There have always been doubts about the loyalty of Iraqi Shi’ites to their homeland and an ongoing belief that their allegiance lies with Iran. Though these suspicions began in Iraq, they have expanded with the development of the modern Iraqi state and have likely been reinforced by some of the policies pursued by Iran and Shi’ite political elites so that they have become widely accepted as truth both regionally and internationally, and are even included as fact in educational curricula.
This article does not attempt to ascertain where the loyalty of Iraqi Shi’ites lies, nor will it delve into the sources of this common perception, which is a complicated issue. The goal, instead, is to understand the extent to which political imagination controls the Iraqi political stage, whether through the political dynamics of Iraq’s Shi’ite community, the reactions of the West (and especially of the United States), or responses from Arab countries.
During the First Gulf War in 1991, the US refused to overthrow Saddam Hussein’s regime out of fear that Shi’ite elites loyal to Iran would seize power even if a democracy were established: Shi’ites were in the majority and their parties were the strongest and most organized political force in the opposition against Saddam.
Iran has historically been the source of political Shi’ism. Modern Iraq has not been able to cultivate any Shi’ite political leadership that extends beyond its borders, possibly because the Shi’ite community has not played a central role in Iraq’s political history, either in the Ottoman period or in the post-1921 modern state.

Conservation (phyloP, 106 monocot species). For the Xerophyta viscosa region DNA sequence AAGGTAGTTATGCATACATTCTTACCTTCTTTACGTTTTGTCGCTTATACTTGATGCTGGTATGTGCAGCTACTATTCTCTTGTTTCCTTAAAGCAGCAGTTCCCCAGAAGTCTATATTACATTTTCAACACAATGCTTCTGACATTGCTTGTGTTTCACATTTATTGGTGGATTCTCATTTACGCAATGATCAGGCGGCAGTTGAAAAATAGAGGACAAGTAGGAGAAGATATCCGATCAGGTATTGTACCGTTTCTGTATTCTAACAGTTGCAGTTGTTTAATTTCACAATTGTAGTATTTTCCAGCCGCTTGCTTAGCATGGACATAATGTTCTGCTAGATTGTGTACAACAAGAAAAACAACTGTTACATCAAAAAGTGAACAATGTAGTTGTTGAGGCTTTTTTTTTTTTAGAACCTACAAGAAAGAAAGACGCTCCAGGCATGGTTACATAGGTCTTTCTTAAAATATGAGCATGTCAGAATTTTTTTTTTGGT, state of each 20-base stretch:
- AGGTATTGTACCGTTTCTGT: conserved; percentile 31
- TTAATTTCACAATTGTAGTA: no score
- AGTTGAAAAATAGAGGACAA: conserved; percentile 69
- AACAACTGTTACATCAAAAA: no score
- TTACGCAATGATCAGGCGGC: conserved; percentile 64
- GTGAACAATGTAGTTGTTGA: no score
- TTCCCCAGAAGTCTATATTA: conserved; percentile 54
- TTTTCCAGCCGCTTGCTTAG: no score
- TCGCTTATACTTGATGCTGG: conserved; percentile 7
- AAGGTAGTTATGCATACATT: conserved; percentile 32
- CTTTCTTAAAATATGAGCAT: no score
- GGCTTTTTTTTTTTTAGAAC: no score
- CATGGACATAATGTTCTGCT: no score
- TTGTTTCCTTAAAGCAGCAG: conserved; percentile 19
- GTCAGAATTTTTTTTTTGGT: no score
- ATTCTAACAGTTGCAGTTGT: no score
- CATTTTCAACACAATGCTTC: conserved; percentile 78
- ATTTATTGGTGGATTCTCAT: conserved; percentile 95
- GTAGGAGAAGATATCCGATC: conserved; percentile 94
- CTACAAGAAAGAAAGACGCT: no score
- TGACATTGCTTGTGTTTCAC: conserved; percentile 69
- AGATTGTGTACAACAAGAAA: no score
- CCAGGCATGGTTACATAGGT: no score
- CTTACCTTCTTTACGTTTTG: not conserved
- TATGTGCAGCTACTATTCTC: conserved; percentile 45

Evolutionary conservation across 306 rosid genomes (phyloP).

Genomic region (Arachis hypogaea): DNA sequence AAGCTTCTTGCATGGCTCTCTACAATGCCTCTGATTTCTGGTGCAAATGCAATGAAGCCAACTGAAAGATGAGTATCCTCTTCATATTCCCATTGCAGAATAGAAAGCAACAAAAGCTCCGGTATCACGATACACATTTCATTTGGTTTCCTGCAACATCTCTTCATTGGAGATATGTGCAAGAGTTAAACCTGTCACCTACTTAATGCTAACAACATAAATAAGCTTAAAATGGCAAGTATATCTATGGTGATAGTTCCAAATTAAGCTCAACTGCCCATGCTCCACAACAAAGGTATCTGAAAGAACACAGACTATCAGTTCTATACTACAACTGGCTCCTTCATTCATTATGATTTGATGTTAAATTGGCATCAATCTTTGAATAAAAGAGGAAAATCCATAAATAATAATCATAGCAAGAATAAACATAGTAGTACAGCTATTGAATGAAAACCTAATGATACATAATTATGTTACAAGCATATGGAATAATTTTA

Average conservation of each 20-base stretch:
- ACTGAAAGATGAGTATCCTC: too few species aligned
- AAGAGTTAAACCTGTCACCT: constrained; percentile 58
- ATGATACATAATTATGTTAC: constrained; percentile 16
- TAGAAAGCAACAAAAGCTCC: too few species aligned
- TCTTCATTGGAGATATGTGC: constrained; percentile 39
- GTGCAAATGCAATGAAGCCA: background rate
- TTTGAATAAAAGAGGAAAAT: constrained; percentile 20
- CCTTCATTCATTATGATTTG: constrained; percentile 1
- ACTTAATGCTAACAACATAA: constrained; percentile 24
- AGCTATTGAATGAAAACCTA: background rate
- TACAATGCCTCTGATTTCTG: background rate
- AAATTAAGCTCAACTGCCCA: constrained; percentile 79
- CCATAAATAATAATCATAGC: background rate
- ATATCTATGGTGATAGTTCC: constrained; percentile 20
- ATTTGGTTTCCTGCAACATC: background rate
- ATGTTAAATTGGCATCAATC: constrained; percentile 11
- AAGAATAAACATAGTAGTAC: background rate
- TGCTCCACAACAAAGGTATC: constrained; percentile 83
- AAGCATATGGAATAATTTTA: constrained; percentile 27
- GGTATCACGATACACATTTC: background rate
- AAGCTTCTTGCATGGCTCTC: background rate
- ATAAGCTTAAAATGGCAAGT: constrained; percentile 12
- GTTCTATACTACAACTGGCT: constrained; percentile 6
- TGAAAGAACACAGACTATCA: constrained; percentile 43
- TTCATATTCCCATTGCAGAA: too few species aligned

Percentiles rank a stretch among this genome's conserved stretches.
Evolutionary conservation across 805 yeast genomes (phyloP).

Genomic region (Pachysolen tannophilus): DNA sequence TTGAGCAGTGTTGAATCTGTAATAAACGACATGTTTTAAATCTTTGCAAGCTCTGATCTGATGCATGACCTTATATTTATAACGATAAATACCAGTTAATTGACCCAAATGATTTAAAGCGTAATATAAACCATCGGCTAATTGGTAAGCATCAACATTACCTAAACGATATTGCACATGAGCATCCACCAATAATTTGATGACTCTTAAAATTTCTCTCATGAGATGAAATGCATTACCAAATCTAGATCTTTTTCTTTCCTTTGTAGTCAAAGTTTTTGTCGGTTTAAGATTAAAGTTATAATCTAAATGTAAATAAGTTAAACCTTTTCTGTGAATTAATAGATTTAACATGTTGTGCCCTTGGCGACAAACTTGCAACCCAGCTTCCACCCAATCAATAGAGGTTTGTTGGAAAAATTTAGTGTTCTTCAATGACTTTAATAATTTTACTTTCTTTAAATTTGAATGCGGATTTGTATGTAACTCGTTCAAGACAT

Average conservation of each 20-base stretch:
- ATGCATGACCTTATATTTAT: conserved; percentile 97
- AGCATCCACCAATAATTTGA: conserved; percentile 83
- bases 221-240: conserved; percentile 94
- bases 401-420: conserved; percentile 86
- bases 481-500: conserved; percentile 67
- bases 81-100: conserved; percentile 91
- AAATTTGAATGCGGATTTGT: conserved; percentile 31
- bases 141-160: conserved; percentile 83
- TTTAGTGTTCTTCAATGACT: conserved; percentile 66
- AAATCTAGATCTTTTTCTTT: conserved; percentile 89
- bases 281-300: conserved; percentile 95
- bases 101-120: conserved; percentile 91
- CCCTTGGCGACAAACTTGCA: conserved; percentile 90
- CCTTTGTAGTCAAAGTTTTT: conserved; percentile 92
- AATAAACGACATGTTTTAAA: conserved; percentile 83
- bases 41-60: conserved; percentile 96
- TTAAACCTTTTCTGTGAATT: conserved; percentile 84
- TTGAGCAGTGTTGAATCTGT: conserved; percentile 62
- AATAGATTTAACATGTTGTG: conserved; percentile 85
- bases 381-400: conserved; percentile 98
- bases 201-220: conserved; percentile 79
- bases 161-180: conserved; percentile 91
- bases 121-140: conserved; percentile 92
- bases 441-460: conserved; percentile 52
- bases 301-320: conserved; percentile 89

The event that paved the way for Iraq’s Shi’ites to play a more central role in their country’s history came in 2003. Indeed, increased Shi’ite involvement in Iraq’s political sphere was one of the main goals the US had for the country after the invasion.
The reason for this change of heart since the 1991 war was due to the efforts of some Iraqi Shi’ite activists to convince the US of the difference between Iraqi Shi’a Islam and its Iranian counterpart, and to dispel any suspicions that Iraq’s Shi’ite community was actually loyal to Iran. The US also came to understand that an Iraq led by Shi’ites could be a political model in sharp contrast to that of Iran: bringing wealth, an alliance with the most powerful country in the world, and possession of Najaf, the heart of religious symbolism for Shi’a Islam.
Indeed, Iraq has been able to play a crucial role because of its unique cultural, demographic and geopolitical circumstances, in the context of the ongoing sectarian strife in the region, especially with regard to two central points: the ruling Shi’ite elite in Iraq could lead an Arab–Shi’ite front, distinct from Iranian Shi’a Islam, and they could also become the meeting point between Iran and the Arab world.
It was hoped that Iraq would lead the Middle East on the road to modernity and that toppling Saddam’s regime would allow the entire Middle East to move toward democracy—a kind of Berlin Wall moment. The US wanted Iraq to become an inspiring example throughout the transition, and for the Shi’ite elite in particular to offer up a new political model to contrast with that of Iran’s Shi’ites. They also hoped that Iraq’s Shi’ites would counter the stereotype that had emerged following the Islamic Revolution in Iran of Shi’a Islam being a radical, fundamentalist and anti-Western movement.